How social media messes up our experience of community

Control. That’s the problem with social media. I’m in control. You’re in control.

Our social media worlds revolve around us like planets around a sun. It’s the web and I am the spider, sitting plumply in the middle.

Being the center of our own universe is a huge problem. It’s something we start out with but which life is supposed to have disabused us of by the time we’re adults.

I think of the U2 lyric: “When I was three, I thought the world revolved around me. I was wrong.” (From “Trash, Trampoline and the Party Girl,” a 1982 b-side)

That’s a young Bono singing. And he already gets it. But here we are 34 years later, building social networks around ourselves, acting like three-year-olds.

It would be fine but for a couple of considerations.

The first is that God alone is the center. It’s God that you and I and everyone else actually revolve around, whether or not we want to. To usurp his place is the most basic of all our sins, the Eden sin of wanting to be our own gods.

OK. So there’s that little problem. But it keeps going.

The flow of relationship in social media is exactly the opposite of what it is in real community.

Wity community, we enter in. We are a part of a whole that’s bigger than we are. But with social media, others enter into our sphere.

I’m not the only one who has observed how much harder it is for people to participate in community now in our transient and virtual culture. But I’ve watched so many people longing for community and yet pulling back from full participation in it. Social media didn’t cause the problem, but it does exacerbate it.

With Facebook, Instagram, Snapchat, etc., we friend whom we want, unfriending and blocking whomever we want, for whatever reason or no reason at all. But that’s not the way real community works.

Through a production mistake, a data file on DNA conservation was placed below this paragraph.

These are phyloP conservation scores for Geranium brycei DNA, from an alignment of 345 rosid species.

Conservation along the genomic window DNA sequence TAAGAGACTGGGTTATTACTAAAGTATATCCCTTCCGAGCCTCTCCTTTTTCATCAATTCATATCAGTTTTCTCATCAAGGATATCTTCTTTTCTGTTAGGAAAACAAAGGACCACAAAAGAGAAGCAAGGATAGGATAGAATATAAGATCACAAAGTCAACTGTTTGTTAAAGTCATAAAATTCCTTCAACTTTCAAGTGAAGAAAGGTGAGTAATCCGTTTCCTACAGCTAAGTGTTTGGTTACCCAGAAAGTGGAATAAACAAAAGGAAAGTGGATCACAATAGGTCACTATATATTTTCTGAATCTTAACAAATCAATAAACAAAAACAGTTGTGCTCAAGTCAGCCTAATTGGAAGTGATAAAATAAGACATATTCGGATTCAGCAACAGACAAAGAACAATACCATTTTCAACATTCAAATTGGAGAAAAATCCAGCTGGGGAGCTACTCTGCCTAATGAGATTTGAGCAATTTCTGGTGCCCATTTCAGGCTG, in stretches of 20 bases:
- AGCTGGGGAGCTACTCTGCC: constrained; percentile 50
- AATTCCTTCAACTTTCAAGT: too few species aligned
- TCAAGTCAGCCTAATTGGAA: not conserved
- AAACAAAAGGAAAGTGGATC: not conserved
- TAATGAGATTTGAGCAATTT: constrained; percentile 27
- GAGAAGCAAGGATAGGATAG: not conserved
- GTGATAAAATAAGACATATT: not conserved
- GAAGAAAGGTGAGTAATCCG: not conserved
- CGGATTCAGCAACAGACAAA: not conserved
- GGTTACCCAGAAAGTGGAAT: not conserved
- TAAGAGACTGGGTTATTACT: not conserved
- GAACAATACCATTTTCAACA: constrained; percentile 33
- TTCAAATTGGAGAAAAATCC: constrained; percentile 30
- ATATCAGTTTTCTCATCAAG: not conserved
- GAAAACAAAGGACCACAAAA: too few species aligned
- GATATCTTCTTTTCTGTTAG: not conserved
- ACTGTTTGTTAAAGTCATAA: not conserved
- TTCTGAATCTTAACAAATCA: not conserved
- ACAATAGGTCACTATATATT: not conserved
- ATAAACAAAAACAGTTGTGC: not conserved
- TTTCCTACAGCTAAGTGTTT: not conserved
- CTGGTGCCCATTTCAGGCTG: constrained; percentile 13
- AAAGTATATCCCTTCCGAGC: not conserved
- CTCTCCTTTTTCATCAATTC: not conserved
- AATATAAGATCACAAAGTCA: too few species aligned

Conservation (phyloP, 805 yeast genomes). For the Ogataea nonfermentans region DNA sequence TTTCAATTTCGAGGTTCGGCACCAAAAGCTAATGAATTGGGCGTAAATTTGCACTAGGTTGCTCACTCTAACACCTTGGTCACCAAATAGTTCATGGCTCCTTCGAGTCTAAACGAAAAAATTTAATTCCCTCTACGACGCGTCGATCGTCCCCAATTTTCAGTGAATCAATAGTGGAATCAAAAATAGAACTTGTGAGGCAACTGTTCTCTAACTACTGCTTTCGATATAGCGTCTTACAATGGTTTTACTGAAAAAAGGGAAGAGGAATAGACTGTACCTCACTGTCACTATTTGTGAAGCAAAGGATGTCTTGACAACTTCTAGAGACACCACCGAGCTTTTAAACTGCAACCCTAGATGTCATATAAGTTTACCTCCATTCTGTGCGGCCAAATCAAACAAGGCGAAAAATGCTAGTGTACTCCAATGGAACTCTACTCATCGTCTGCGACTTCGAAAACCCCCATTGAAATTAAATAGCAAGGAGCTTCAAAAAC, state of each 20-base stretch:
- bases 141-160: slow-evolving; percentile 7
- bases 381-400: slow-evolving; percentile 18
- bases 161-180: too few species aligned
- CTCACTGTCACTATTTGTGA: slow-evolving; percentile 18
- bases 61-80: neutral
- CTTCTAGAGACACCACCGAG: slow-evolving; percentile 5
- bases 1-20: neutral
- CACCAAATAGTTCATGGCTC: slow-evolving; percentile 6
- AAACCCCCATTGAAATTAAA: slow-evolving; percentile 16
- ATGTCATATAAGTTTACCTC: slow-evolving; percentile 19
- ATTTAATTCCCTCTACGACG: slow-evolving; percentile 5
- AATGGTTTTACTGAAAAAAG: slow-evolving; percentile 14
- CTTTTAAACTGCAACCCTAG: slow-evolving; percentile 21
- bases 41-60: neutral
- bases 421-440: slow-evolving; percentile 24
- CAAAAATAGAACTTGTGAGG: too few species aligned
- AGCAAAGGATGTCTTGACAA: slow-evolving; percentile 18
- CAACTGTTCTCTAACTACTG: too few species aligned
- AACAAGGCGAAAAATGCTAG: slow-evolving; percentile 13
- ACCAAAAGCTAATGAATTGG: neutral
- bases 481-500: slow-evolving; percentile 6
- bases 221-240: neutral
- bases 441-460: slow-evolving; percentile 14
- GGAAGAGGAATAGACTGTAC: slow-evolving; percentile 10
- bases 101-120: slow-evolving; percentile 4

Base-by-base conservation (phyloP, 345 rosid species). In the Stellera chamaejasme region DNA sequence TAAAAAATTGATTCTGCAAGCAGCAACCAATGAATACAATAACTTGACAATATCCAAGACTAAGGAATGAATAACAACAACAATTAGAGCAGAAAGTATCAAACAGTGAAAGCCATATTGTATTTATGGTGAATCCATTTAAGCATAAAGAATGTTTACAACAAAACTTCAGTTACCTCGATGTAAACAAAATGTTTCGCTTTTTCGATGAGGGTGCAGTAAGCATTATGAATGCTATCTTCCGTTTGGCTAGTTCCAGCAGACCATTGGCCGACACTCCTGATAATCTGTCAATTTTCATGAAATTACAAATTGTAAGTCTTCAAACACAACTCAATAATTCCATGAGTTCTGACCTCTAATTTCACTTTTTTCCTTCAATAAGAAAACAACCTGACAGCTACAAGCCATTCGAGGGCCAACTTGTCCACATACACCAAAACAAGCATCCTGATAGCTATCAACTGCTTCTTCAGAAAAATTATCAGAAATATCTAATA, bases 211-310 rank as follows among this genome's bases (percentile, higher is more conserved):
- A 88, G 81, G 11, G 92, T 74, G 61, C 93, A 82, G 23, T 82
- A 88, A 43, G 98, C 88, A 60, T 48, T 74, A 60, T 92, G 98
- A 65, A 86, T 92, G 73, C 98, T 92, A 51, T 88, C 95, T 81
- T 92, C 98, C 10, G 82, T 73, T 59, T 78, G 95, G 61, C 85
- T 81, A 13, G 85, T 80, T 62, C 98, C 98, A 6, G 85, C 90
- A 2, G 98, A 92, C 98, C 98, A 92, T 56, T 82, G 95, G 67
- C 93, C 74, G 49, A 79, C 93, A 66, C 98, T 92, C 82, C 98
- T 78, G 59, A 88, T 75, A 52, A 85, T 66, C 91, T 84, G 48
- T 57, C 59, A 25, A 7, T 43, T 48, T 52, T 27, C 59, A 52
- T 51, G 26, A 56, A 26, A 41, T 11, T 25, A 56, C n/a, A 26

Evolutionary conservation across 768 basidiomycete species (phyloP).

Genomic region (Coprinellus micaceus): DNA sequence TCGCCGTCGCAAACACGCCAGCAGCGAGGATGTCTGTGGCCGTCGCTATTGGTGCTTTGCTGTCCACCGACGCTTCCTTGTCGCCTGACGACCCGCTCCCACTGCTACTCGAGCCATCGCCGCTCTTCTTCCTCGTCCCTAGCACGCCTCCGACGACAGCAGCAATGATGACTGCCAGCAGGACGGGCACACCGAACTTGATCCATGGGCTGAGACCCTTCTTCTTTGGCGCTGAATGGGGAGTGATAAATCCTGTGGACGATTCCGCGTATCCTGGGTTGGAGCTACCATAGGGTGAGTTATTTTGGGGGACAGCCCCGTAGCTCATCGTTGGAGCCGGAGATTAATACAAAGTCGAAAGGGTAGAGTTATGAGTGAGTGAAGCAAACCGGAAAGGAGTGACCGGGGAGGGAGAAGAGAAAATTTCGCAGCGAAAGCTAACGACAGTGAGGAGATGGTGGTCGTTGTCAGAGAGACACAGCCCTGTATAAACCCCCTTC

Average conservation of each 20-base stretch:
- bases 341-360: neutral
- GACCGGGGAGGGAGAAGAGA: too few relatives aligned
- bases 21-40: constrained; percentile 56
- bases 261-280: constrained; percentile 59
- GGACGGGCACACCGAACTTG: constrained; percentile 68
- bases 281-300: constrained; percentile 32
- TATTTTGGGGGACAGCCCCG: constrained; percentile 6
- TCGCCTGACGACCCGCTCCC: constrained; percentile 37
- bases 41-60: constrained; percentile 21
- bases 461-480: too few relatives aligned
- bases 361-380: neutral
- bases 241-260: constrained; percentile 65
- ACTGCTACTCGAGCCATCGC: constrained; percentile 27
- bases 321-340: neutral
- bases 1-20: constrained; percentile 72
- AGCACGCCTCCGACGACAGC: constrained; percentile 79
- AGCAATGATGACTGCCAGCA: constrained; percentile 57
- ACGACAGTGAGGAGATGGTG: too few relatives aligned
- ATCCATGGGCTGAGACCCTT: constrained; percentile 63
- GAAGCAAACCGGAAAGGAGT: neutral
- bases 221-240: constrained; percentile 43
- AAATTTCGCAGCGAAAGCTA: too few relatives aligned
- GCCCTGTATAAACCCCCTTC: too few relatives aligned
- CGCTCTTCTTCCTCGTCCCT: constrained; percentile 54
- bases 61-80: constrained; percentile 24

Real community is about immersion. There is no holding back, no toe in the water. It’s a plunge.

Not only is that plunge about commitment, it’s about dealing with fear and entering into something outside of our control.

As a kid, my family would take trips to Yosemite each summer. And each time we were there, the pack of kids I ran around with would jump off of river banks, bridges, and rope swings into the Merced River. If I remember correctly, the first jump was always so difficult to make that we’d stand at the rail of a bridge for half an hour before getting up the courage to take a leap. It didn’t matter that dozens were jumping next to us, we each had to deal with our own emotions about how high we were and how cold the water would be. But we always ended up jumping.

With social media, we do a lot of dipping of our toes in the water. We post silly comments and cute photos and repost humorous videos. None of this requires anything from anyone other than the simple click of a Like button. Even a comment or a repost is a negligible action.

But inviting someone over for dinner or drinks is an entry into face-to-face relationship that intimidates many of us. With social media, all we need to do is close the app or the browser window to be done with an annoying interaction. With someone across the table, we have to deal with the awkward silences, the inappropriate comments, the uncomfortable behaviors, the lack of chemistry, the bad breath, the inconvenient dietary restrictions, the long-winded political diatribes, and so on.

The sheer physical presence of real community is demanding.

The buzz of our phones may feel insistent, but they can remain in our pockets and purses. Real community isn’t silenced so easily. When my neighbors show up at my front door, requesting a cup of milk or the use of my ladder, their physical presence demands something of me which a Facebook post doesn’t. To ignore one is easy. To ignore the face-to-face demand of the other is relationally deadening.

When we jumped into the Merced River, we entered into its element. It swirled around us, pulling us downstream. It’s chill waters thrilled our bodies, causing us to react with gasps and an urge to move and swim to increase in core temperatures. It was initially uncomfortable, but always exhilarating.

May we be bold to take the plunge into real community and not just be satisfied with the pocket-sized and controlled relationships of our social networks.